Pipes and mud

The riser insertion tube


Before attempting the "top kill," BP inserted a tube into the broken riser to capture some of the leaking oil.

Siphoning oil from the riser
On May 14, three and a half weeks after the leak started, BP engineers inserted a 4-inch-wide pipe into one of the breaks in the riser. Though this smaller tube, a container ship on the surface was able to siphon about 80,000 gallons of oil a day from the well, an amount that turned out to be a small fraction of the daily volume being leaked. After almost one million gallons of oil were captured, the pipe was removed, to make way for …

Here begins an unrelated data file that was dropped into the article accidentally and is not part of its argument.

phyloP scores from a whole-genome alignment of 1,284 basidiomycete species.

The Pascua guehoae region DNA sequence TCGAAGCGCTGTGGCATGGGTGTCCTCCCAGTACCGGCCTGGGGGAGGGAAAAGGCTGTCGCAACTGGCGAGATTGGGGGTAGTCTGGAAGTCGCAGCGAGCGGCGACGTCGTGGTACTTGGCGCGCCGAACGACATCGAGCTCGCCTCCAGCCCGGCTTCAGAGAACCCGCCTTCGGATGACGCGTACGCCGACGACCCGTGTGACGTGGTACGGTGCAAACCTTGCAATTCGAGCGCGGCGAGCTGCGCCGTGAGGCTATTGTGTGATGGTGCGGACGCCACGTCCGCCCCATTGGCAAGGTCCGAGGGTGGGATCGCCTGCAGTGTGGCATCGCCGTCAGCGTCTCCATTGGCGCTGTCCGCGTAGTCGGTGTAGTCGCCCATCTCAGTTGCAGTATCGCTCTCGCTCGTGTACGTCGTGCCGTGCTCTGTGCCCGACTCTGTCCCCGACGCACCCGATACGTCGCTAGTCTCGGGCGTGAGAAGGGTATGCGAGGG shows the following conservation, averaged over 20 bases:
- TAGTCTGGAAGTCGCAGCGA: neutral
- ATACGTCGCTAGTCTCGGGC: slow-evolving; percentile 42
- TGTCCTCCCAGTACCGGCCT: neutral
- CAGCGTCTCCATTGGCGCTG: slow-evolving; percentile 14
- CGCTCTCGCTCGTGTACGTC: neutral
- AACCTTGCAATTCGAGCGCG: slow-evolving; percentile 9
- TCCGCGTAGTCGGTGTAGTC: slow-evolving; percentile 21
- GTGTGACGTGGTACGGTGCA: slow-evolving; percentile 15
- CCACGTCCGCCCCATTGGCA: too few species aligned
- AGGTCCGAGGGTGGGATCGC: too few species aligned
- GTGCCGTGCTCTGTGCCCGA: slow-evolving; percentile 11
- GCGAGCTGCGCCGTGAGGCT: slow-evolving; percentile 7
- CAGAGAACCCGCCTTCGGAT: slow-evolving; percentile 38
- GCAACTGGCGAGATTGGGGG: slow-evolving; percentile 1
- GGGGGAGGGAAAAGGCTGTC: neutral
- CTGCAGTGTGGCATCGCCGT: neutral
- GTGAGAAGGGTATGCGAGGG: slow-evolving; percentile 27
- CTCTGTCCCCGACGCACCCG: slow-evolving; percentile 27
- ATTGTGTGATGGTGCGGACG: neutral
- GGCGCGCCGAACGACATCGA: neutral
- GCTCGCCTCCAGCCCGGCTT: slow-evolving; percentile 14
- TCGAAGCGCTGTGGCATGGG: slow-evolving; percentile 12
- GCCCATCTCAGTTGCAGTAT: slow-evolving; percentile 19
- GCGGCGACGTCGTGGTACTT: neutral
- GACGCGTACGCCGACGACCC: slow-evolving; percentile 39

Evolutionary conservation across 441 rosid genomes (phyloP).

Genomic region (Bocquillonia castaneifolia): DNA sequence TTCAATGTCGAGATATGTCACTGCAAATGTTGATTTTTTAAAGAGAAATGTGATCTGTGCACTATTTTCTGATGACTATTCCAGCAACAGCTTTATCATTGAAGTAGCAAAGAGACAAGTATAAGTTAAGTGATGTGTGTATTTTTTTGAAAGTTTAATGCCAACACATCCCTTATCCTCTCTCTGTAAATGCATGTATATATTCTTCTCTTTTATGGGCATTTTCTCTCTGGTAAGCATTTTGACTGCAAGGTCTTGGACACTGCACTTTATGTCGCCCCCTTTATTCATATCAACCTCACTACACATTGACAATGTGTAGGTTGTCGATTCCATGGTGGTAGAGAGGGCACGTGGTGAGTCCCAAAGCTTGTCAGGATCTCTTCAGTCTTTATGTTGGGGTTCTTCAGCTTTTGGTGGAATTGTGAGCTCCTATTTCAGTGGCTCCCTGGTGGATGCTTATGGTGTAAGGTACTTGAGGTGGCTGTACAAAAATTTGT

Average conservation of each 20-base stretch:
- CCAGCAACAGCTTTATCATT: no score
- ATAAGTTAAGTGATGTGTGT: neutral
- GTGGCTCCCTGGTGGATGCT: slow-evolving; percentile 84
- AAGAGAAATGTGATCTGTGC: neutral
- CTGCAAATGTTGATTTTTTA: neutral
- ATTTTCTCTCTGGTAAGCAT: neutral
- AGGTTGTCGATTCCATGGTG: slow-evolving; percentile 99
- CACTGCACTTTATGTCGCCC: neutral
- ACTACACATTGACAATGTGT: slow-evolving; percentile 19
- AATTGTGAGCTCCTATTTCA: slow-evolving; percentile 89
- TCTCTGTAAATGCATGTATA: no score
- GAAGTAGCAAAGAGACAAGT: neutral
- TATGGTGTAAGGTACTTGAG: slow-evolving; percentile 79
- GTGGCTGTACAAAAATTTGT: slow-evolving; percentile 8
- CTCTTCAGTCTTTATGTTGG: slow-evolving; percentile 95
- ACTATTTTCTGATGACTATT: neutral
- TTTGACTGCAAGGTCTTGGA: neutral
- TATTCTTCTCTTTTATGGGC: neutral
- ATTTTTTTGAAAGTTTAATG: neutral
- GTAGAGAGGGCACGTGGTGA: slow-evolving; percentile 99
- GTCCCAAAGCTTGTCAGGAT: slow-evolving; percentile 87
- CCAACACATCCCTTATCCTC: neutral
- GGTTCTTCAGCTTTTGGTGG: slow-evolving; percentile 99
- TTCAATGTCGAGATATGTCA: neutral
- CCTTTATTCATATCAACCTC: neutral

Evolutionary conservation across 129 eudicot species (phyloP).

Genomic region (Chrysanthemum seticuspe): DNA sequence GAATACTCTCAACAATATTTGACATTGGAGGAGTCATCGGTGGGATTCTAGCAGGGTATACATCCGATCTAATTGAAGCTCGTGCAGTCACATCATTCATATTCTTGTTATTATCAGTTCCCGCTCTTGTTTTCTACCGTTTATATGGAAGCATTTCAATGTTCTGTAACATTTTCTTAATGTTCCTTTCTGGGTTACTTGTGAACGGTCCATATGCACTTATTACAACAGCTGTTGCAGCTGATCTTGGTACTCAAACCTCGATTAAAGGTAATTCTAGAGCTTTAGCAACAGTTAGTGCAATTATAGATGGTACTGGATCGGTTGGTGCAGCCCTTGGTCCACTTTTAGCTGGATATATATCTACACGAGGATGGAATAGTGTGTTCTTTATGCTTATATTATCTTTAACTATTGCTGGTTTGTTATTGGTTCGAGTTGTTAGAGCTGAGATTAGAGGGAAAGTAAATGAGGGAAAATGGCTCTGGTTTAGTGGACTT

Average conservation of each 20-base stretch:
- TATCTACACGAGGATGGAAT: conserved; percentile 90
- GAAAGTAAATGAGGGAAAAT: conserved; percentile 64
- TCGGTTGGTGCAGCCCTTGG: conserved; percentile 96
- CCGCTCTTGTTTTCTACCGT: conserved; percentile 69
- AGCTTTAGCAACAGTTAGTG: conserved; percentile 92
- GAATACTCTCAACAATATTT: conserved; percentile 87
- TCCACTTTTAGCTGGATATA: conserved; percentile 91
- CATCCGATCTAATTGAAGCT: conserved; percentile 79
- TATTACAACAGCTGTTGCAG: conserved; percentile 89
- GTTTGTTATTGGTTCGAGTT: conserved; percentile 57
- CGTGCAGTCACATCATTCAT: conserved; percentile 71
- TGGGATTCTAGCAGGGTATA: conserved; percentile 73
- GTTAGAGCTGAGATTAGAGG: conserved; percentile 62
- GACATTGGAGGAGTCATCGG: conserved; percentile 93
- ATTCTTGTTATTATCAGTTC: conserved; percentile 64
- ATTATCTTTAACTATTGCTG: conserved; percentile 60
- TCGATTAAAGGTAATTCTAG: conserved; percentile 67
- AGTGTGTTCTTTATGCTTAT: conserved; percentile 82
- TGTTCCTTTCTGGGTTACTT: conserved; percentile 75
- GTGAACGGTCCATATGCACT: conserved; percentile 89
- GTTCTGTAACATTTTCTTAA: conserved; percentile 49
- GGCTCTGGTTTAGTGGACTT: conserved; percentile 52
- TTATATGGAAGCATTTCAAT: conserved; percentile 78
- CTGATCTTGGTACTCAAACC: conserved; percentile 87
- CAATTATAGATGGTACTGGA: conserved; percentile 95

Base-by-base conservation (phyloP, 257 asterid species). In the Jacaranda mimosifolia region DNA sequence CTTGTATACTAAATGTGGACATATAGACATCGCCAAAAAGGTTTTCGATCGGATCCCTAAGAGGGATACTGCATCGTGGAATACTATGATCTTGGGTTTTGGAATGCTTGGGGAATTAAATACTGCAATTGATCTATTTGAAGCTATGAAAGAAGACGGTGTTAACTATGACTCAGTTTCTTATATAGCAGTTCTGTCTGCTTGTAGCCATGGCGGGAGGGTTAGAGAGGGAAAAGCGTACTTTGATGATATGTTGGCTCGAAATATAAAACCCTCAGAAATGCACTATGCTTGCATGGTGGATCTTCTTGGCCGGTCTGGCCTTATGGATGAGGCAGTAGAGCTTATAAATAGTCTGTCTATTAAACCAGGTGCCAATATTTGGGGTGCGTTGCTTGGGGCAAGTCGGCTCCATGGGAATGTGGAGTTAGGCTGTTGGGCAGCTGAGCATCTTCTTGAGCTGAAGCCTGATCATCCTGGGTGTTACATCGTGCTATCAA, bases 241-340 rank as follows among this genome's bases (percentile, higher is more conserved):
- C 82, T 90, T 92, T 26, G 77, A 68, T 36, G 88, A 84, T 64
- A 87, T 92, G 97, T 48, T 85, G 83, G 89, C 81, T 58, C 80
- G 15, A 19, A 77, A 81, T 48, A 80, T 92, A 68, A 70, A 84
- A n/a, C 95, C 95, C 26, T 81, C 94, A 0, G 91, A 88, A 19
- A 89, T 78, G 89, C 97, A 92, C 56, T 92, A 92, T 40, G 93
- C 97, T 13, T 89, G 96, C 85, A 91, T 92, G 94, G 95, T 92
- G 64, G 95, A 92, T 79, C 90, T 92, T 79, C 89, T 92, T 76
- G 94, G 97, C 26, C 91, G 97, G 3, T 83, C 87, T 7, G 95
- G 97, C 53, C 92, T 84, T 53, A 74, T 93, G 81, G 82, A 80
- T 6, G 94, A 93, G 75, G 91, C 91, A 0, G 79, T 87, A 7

The "Top Kill"
In an effort to shut down the well entirely, BP employed a strategy called “top kill.” The top kill technique involved pumping heavy drilling mud—fluid for cooling, lubricating, cleaning, and controlling the pressure in a drill hole—into the broken blowout preventer at the mouth of the borehole. The drilling mud would hopefully fight the upward pressure of the oil. Once the oil had been stopped, the hole would be filled with cement, to cap it off completely. Unfortunately, after several days, BP announced that the top kill effort attempt had failed, and oil continued to gush from the broken riser.

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